ALEXANDER BALFOUR, MERCHANT IN DUNDEE, WAS ADMITTED BURGESS FOR HAVING PAID THREE POUNDS SIX SHILLINGS AND EIGHT PENCE STG. TO JOHN JOBSON, WHEN TREASURER, AND HAVING BEEN A FREE APPRENTICE TO BAILIE JOHN THOMS, MERCHANT, BURGESS OF DUNDEE.
ALEXANDER BALFOUR was born at Kilmany, Fife, in 1765, and came to Dundee in early youth, and entered himself as apprentice to BAILIE JOHN THOMS, one of the leading merchants of that time. In 1780 he entered into partnership with Mr THOMAS BELL as merchant and flaxspinner, and founded the well known firm of BELL & BALFOUR. He entered the Town Council in 1793, and held the office of Dean of Guild on five different occasions (1795 97 99 1801 3), alternating that post with PROVOST JOHN GUILD (vide page 225). He was Bailie in the alternate years from 1794 to 1802, but in consequence of a dispute on the question of church patronage he retired in 1804, and took no part in public affairs for many years.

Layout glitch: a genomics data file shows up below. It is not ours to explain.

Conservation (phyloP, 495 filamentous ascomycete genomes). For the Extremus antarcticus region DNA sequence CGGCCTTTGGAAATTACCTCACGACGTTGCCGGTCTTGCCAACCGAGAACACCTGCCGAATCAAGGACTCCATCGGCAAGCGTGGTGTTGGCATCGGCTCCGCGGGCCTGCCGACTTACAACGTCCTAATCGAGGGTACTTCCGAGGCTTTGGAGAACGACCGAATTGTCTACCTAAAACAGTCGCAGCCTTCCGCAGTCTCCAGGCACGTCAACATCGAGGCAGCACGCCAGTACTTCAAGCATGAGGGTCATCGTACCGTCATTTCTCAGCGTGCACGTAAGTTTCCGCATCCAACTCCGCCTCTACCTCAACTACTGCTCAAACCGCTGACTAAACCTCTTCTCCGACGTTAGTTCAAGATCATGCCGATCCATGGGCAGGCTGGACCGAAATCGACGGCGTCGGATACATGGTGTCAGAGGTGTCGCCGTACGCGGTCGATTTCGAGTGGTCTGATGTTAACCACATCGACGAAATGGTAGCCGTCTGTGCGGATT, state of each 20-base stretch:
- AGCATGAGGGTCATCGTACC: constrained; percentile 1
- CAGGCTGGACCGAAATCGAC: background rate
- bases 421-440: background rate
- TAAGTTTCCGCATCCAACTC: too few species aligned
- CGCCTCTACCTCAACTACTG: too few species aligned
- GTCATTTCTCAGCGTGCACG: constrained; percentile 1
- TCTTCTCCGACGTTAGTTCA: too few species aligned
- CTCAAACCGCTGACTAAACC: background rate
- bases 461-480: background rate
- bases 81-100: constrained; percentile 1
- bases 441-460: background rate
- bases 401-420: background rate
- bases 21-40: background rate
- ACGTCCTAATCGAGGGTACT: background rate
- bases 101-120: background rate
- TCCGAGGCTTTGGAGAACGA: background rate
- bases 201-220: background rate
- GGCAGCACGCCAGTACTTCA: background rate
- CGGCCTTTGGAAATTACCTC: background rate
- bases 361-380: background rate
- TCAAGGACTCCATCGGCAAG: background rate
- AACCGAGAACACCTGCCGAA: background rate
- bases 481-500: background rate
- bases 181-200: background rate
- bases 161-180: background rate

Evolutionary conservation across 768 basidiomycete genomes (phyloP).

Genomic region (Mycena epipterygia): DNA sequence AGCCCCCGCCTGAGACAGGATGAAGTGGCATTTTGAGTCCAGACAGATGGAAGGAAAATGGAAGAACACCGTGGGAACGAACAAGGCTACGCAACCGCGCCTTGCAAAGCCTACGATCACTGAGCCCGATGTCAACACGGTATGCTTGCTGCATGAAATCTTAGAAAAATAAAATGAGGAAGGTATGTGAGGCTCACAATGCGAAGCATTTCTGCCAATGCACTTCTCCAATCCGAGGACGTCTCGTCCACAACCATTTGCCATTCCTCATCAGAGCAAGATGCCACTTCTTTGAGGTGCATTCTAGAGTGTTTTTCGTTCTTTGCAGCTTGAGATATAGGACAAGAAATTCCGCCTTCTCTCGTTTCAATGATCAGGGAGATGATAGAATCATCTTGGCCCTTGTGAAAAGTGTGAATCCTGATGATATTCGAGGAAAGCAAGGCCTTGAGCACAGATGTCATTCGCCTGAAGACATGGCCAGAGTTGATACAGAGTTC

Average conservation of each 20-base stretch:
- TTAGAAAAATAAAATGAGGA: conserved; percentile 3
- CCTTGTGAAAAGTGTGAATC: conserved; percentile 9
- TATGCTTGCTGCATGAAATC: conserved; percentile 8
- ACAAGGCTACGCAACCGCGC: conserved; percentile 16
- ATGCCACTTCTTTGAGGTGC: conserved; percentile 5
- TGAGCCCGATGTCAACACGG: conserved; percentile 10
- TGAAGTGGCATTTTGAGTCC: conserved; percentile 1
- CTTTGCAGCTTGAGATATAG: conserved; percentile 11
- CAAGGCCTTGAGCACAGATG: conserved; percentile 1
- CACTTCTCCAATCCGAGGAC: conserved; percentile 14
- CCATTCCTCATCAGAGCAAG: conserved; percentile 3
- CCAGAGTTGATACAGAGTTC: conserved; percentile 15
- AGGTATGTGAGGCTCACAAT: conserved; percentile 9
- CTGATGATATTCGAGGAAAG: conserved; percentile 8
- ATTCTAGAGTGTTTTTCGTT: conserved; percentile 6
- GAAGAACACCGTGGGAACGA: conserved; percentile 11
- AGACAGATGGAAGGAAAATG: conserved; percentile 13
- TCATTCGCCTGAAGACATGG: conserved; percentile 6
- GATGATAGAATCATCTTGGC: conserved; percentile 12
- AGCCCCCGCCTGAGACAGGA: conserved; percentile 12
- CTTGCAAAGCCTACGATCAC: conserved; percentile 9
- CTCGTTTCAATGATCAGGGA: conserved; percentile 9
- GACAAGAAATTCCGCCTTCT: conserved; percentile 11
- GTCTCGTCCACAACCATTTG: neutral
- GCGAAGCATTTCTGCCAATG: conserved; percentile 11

In 1823 he returned to the Council, and in 1826, 1827, and 1830 he was Provost of Dundee. It was during his term of office that the memorable dispute betwixt the Guildry and the Town Council occurred, which resulted in the disfranchisement of the Burgh, and he and other members of the Council were superseded by order of the Court of Session, and a new Council elected under a Poll Warrant. After the municipal constitution had been re arranged, he again entered the Council and served as a Common Councillor from 1841 to 1844. At the latter date he retired and took no further part in the affairs of the Burgh, devoting all his attention to business, and to several of the charitable institutions in Dundee. He died on 8th November, 1855, in his ninetieth year. His son, HENRY BALFOUR, was admitted Burgess on 25th February, 1818.